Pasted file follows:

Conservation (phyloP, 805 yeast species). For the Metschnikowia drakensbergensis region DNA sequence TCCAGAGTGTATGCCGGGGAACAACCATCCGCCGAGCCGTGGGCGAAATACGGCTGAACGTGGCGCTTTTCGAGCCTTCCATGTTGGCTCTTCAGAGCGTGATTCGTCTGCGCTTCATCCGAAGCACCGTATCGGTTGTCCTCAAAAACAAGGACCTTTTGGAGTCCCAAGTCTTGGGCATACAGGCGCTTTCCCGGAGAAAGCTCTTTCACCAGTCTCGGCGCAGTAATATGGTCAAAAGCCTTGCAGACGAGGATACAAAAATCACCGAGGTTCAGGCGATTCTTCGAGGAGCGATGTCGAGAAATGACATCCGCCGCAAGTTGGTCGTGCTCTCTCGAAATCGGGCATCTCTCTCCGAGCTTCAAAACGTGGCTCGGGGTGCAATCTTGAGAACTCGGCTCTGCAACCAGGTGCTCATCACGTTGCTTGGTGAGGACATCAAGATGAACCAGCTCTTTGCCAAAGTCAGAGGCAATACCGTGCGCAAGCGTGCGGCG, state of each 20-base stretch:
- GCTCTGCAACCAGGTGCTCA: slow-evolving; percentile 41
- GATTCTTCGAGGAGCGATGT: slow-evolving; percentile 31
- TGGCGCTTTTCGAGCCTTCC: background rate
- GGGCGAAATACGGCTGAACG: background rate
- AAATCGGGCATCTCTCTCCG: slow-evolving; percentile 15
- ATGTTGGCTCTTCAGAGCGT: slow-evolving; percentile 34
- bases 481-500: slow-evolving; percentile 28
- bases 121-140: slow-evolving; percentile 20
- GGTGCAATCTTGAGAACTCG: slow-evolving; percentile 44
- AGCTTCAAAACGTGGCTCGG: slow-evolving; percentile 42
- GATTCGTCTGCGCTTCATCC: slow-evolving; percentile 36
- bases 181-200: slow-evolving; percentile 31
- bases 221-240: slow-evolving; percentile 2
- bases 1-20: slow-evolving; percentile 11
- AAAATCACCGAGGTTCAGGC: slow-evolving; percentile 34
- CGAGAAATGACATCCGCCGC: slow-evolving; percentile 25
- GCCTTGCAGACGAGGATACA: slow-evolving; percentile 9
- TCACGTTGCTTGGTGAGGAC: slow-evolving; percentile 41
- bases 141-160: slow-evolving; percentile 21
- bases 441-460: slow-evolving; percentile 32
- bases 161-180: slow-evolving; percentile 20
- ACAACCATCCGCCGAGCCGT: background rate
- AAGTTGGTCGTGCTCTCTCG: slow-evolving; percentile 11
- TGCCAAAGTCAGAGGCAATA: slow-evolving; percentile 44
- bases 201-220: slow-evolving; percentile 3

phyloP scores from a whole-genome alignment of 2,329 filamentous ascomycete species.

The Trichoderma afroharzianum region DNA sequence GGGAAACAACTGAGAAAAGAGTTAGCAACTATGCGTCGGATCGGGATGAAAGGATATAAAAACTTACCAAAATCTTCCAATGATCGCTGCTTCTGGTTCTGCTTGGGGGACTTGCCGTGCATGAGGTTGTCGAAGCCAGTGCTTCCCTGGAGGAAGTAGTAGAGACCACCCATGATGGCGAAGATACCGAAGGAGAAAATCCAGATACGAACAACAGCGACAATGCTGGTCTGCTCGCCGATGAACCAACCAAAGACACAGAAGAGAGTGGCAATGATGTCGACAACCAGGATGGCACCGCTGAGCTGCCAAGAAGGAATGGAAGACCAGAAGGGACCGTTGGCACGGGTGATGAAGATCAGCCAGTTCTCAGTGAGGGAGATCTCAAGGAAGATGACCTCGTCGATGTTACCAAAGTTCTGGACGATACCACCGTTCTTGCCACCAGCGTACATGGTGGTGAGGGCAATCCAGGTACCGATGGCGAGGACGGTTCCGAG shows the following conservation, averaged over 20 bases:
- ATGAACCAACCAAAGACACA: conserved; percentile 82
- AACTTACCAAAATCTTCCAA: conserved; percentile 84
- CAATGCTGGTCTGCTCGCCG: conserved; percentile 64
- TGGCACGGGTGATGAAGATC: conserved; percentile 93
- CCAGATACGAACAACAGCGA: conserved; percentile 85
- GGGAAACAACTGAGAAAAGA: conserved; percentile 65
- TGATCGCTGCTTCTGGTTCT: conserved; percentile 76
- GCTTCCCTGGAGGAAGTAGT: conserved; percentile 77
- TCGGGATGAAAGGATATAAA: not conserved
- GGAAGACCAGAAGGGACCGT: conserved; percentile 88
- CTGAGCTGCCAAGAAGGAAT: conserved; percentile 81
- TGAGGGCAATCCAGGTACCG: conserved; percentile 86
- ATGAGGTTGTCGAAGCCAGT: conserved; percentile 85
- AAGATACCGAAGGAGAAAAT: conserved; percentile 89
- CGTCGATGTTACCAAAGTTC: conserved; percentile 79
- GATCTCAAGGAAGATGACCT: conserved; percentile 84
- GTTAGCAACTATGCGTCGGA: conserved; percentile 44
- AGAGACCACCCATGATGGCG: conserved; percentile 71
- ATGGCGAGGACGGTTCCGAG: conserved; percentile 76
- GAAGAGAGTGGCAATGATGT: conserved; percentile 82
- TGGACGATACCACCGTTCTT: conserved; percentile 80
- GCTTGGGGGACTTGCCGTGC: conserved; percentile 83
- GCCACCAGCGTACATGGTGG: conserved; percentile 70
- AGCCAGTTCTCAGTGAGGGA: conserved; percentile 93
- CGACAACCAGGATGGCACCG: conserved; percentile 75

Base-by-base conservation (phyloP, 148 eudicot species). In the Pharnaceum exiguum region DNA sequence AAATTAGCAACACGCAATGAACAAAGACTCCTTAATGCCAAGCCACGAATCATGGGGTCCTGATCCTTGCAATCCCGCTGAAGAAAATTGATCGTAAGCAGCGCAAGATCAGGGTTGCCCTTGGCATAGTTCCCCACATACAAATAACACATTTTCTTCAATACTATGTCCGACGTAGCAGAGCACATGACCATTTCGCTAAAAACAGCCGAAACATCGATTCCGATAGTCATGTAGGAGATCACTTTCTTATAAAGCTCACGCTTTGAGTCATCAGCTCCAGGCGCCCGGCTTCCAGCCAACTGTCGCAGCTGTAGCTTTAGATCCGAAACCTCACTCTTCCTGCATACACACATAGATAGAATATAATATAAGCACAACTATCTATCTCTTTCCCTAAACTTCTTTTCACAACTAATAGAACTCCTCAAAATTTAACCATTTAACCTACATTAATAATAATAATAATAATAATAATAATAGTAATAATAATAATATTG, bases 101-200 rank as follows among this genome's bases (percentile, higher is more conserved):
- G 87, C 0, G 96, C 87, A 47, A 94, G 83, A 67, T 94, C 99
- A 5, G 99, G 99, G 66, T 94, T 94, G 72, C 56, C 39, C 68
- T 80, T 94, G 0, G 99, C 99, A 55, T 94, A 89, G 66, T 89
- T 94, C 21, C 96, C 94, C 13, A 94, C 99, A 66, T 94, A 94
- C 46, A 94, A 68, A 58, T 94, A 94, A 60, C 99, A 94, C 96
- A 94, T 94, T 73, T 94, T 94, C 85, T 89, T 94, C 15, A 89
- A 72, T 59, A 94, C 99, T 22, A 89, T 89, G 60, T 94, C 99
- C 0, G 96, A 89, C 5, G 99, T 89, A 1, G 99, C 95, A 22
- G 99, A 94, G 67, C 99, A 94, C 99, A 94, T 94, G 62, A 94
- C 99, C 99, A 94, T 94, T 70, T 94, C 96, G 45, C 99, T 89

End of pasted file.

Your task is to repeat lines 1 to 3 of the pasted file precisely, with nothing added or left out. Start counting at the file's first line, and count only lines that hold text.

Conservation (phyloP, 805 yeast species). For the Metschnikowia drakensbergensis region DNA sequence TCCAGAGTGTATGCCGGGGAACAACCATCCGCCGAGCCGTGGGCGAAATACGGCTGAACGTGGCGCTTTTCGAGCCTTCCATGTTGGCTCTTCAGAGCGTGATTCGTCTGCGCTTCATCCGAAGCACCGTATCGGTTGTCCTCAAAAACAAGGACCTTTTGGAGTCCCAAGTCTTGGGCATACAGGCGCTTTCCCGGAGAAAGCTCTTTCACCAGTCTCGGCGCAGTAATATGGTCAAAAGCCTTGCAGACGAGGATACAAAAATCACCGAGGTTCAGGCGATTCTTCGAGGAGCGATGTCGAGAAATGACATCCGCCGCAAGTTGGTCGTGCTCTCTCGAAATCGGGCATCTCTCTCCGAGCTTCAAAACGTGGCTCGGGGTGCAATCTTGAGAACTCGGCTCTGCAACCAGGTGCTCATCACGTTGCTTGGTGAGGACATCAAGATGAACCAGCTCTTTGCCAAAGTCAGAGGCAATACCGTGCGCAAGCGTGCGGCG, state of each 20-base stretch:
- GCTCTGCAACCAGGTGCTCA: slow-evolving; percentile 41
- GATTCTTCGAGGAGCGATGT: slow-evolving; percentile 31